Pryor departure necessary after soap-opera season

Pryor departure necessary after soap-opera season
April 21, 2014, 7:15 pm
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Pryor had no place in Oakland and, and when it became clear that Allen would be retained in 2014, the passer wanted out. The Raiders were happy to oblige and got something in return for a player who had fallen out of favor.
Scott Bair

Terrelle Pryor is no longer a Raider. The 24-year old’s tumultuous tenure ended on Monday night, when he was traded to the Seattle Seahawks.

The Raiders got a seventh-round pick in return. They would’ve cut him for nothing.

This divorce was expected following a drama-filled 2013 season that ended beyond the point of no return.

Multiple sources indicated that Pryor and head coach Dennis Allen were oil and water. They never did mix well.

No matter what happened last season, this trade was a football-first decision. The team gave him nine starts in 2013 and a fair evaluation. Pryor was not in the Raiders future plans. 

Pryor was Allen’s starting quarterback of necessity following Matt Flynn’s noodle-armed fall from grace. But Pryor surprised many with improved mechanics and a daring improvisational style. His high-wire act was always entertaining, and electrified a fan base clamoring for something to cheer for.

A few early wins and some respectable losses enhanced the Pryor mystique, which had grown since then owner Al Davis selected him in the third round of the 2011 supplemental draft.

There was something that drew Raiders Nation to Pryor. Maybe it was the raw athleticism, the untapped potential. Maybe it was the reverent way he talked about Al Davis. Or how he was always cool with a quote and ever grateful for his passionate fan base.

[RATTO: Pryor, Al Davis' last gamble, now someone else's issue]

Pryor’s standing with the Raiders always had fault lines. Over time, they produced earthquakes. Some were small, like a poor practice or an inability to consistently run the offense as instructed. 

Cracks eventually turned to caverns following a Nov. 10 loss to the New York Giants, when Pryor blamed poor performance on a knee injury in a postgame press conference.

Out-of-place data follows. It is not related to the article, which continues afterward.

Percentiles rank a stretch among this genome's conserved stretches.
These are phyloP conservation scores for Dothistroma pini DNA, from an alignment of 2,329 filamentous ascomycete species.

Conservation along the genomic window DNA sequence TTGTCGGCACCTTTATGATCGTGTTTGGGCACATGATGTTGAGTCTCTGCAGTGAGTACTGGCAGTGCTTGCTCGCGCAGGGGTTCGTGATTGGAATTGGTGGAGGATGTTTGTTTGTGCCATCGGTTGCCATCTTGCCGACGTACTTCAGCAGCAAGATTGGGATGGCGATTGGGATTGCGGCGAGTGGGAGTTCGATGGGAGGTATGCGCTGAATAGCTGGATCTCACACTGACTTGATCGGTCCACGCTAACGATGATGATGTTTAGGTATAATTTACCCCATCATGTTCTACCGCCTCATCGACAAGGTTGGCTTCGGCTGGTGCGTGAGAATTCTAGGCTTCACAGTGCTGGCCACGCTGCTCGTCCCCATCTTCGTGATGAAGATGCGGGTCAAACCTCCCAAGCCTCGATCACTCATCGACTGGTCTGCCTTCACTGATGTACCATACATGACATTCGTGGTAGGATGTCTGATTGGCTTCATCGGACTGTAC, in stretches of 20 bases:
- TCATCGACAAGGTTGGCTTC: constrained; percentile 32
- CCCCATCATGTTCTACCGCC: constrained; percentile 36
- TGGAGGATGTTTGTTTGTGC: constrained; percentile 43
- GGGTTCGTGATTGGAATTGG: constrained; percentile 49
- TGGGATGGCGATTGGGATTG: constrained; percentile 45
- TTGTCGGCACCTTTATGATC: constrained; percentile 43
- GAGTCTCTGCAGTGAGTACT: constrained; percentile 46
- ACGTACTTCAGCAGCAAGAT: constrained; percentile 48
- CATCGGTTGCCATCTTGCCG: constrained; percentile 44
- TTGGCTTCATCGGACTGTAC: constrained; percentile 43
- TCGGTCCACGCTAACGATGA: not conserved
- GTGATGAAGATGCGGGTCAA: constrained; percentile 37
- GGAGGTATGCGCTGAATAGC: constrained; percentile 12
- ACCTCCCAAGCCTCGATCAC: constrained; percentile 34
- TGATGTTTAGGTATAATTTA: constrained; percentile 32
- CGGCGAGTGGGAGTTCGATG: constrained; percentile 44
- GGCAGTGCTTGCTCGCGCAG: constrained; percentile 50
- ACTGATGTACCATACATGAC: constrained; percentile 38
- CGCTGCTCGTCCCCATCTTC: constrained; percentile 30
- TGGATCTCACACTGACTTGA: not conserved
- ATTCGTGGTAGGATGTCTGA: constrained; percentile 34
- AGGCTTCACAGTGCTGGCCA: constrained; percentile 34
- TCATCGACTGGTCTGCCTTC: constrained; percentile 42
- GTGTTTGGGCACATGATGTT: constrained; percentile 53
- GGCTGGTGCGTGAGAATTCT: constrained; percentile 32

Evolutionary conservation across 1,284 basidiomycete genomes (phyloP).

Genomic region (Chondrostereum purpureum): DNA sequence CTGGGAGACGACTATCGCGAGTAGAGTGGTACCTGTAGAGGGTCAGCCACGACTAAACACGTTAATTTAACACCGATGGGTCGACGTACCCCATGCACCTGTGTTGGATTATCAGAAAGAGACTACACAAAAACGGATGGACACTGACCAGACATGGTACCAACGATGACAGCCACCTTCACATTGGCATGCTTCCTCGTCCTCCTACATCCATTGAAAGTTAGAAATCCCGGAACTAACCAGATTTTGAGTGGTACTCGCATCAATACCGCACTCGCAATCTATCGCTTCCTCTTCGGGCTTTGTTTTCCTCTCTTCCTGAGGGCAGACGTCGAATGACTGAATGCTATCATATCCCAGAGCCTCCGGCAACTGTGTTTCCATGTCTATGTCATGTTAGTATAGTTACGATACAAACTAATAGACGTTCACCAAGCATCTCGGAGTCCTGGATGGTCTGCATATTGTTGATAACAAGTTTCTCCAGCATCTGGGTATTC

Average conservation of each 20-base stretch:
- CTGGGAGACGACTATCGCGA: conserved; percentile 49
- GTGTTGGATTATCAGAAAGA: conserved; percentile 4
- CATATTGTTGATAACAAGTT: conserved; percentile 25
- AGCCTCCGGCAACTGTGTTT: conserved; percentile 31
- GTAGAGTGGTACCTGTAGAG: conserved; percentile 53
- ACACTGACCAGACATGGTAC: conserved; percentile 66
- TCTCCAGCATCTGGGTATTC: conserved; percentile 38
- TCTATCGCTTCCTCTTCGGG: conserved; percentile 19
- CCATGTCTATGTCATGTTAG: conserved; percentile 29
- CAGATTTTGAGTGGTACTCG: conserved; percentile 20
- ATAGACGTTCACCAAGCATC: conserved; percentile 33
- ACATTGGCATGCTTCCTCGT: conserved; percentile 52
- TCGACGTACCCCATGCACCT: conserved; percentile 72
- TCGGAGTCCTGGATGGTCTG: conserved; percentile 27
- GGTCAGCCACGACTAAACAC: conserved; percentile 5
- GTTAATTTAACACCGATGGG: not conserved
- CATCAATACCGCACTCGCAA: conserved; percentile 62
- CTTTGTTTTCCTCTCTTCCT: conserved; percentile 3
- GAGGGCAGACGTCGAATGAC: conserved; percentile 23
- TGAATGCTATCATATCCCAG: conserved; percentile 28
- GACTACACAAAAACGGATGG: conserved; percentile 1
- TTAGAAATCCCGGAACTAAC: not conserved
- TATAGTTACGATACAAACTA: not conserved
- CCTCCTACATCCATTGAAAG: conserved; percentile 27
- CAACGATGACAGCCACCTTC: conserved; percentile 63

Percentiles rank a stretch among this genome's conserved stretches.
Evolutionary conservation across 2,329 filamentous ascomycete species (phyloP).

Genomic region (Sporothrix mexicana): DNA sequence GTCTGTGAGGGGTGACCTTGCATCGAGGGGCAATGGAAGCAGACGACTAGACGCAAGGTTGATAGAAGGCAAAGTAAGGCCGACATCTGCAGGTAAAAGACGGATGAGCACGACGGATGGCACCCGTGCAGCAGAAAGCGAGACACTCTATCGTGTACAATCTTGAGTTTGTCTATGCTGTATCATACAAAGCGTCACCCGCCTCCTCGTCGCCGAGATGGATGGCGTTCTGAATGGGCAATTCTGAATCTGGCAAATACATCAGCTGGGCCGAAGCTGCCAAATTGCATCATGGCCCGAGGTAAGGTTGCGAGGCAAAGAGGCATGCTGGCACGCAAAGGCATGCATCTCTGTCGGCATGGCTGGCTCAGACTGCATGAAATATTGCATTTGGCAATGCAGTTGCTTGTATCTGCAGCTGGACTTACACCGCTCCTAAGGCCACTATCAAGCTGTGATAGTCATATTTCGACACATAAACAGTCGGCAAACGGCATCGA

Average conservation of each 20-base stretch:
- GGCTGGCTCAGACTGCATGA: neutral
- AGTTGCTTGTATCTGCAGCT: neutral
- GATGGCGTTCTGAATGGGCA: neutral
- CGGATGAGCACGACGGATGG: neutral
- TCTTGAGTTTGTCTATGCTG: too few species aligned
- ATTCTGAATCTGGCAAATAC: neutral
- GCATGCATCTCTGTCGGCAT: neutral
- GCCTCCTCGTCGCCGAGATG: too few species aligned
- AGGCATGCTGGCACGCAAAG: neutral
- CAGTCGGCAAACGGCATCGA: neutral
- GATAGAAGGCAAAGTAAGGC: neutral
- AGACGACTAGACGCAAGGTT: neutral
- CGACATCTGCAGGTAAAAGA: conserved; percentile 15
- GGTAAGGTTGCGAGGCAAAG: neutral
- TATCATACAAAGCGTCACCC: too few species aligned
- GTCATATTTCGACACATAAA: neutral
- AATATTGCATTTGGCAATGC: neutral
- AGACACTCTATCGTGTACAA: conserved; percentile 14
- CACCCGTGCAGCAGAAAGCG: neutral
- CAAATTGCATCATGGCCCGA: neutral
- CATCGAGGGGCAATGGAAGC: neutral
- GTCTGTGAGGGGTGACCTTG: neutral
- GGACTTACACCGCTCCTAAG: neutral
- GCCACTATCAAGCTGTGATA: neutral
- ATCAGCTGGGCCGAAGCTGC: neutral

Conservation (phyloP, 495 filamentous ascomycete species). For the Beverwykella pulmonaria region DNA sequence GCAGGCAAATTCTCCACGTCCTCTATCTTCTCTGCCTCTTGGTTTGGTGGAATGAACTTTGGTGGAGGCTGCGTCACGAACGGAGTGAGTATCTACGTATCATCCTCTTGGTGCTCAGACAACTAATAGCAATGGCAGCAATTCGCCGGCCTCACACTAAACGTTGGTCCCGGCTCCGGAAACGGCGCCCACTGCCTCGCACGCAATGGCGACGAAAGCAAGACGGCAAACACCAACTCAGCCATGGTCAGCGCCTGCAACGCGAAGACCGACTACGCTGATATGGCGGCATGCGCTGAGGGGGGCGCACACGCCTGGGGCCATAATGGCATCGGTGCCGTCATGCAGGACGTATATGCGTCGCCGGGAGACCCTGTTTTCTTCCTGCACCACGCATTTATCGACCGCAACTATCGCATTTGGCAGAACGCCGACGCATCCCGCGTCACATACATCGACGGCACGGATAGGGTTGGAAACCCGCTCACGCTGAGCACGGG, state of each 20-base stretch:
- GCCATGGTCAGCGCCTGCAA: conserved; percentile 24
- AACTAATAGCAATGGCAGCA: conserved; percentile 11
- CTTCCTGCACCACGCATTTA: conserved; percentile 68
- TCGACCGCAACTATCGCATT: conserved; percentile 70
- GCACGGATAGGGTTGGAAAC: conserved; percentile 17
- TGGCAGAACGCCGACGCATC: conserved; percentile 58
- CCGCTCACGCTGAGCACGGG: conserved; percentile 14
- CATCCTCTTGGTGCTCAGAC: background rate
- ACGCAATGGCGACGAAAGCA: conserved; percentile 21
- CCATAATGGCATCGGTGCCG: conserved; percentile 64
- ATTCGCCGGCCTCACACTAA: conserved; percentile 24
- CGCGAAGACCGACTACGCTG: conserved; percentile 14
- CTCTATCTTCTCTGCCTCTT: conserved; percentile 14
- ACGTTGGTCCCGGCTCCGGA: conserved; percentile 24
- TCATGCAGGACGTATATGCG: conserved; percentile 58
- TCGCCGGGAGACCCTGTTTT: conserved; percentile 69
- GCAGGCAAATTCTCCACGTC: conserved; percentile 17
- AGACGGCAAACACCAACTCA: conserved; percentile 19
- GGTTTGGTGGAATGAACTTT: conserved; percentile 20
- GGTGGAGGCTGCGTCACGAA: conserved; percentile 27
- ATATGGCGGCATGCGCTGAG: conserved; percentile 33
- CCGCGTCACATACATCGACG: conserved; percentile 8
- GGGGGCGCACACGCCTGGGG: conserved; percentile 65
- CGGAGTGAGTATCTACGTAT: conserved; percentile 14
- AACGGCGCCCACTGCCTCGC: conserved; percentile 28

Pryor made the grade II knee sprain – from which most athletic quarterbacks would miss time – seem inconsequential until it excused poor play. Matt McGloin took over as the starter then and didn’t relinquish it once Pryor got healthy.

Pryor carried a different disposition from then on, fluctuating between disenchanted, aloof and quietly defiant.

Then came the infamous rant from then-agent Jerome Stanley, who swore Allen set Pryor up to fail by starting him in the season finale against Denver. There was no turning back then. The Raiders were happy with McGloin as a backup and on the hunt for a veteran starting quarterback.

Pryor had no place in Oakland and, and when it became clear that Allen would be retained in 2014, the passer wanted out. The Raiders were happy to oblige, and surprisingly got something in return for a player who had fallen out of favor.

The great fear of trading a player like this is giving up too quickly, that he turns into a superstar for some other team. The Raiders made this move with conviction, ready to move on with Matt Schaub and McGloin and any other passer possibly taken in the upcoming draft.

While Pryor won’t get to a chance to start in Seattle – Russell Wilson owns that spot – he will have an opportunity to compete and develop in an offensive system suited to his skill set. He’s a free agent after the season and can revive his quest to start at that point, with another year on his belt. The kid’s only 24, and maybe the future will turn bright. He has tremendous work ahead before it does. He needs to show more consistent mechanics and decision-making within the standard framework of an offense. He needs to learn when to improvise, when to go for broke and when to play it safe.

The Raiders are happy to move on with an extra draft pick in hand and an extremely vocal pro-Pryor minority quelled for good.

Monday’s transaction ends the unique Raiders tenure of an often-polarizing figure who was never, ever dull.